A synthetic nano-antibody that is a cheaper and more effective alternative immunotherapeutic option

Georgia Tech Inventors have created a fully synthetic nano-antibody that is a cheaper alternative and has better therapeutic efficacy than existing mAbs in the market. This synthetic antibody has nanoparticle design making it capable of multivalent targeting and activation. The design contributes to improved pharmacokinetics and enables better accumulation and penetration in organs, tissues, and tumors for stronger immune responses. This technology is cheaper and easier to manufacture as it does not involve cell-line handling or animal work. It is also cheaper for patients as it enables treatment to be done in fewer and more effective medicinal dosages.

Solution Advantages
  • Cheaper and faster to manufacture- production only involves synthesis of ligands, nanoparticles, and nano-antibodies; it does not involve cell-lines or animal work
  • More effective- better accumulation and penetration is achieved due to the nanoparticle design
  • Better for patients- dosage to achieve therapeutic efficacy is reduced and can lower the price, duration, and frequency of treatment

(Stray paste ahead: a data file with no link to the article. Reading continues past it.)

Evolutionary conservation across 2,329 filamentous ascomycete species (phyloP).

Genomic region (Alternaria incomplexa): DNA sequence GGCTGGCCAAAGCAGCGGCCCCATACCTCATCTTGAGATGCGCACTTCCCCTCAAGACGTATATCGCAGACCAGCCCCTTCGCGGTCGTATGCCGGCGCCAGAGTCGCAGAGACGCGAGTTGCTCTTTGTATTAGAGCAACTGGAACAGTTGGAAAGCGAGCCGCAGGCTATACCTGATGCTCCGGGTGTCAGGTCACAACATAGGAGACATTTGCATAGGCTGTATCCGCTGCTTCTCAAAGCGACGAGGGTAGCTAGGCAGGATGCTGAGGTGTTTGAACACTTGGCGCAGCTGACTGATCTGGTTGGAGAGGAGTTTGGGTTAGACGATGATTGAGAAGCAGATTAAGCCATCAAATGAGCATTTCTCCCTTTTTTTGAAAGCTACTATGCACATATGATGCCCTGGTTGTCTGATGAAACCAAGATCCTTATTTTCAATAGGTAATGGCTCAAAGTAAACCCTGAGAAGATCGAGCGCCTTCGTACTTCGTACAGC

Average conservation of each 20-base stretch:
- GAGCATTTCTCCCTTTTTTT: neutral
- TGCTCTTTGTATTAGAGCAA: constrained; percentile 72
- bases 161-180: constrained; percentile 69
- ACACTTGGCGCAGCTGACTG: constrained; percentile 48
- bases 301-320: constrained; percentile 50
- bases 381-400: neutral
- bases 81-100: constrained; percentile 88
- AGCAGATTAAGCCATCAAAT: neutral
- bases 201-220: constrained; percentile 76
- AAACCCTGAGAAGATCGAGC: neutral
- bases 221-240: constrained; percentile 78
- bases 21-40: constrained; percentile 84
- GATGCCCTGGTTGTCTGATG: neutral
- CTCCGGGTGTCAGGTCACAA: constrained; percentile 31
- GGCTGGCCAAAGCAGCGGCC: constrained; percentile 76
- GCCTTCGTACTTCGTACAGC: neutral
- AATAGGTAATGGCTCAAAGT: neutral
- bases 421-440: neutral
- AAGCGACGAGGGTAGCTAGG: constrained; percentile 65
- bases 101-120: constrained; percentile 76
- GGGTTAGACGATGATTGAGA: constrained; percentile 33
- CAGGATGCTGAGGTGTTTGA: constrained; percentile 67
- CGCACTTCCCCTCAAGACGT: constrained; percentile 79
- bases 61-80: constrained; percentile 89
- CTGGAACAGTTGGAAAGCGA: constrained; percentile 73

• Progressive- the proposed methods of the technology can be applied to ameliorate existing methods and can serve as a research platform for antibody-based immunotherapies
Potential Commercial Applications
  • Antibody-based cancer or autoimmune disease treatment
  • Research platforms regarding immunotherapy methods and targets
  • Nanoparticle studies, specifically particle functionalization and dual surface chemistries (i.e. Janus particles)
Background and More Information

Monoclonal antibodies (mAbs) have been around since the beginning of the 20th century and have been primarily used as immunotherapy in autoimmune, cancer, inflammation, and infectious diseases. Despite their broad application in medicine, mAbs are still limited in their production and application. Because of the high cost and long duration in creating new mAbs, the technology is not progressing in its therapeutic potency to meet the challenges of new and more complex tumors and diseases.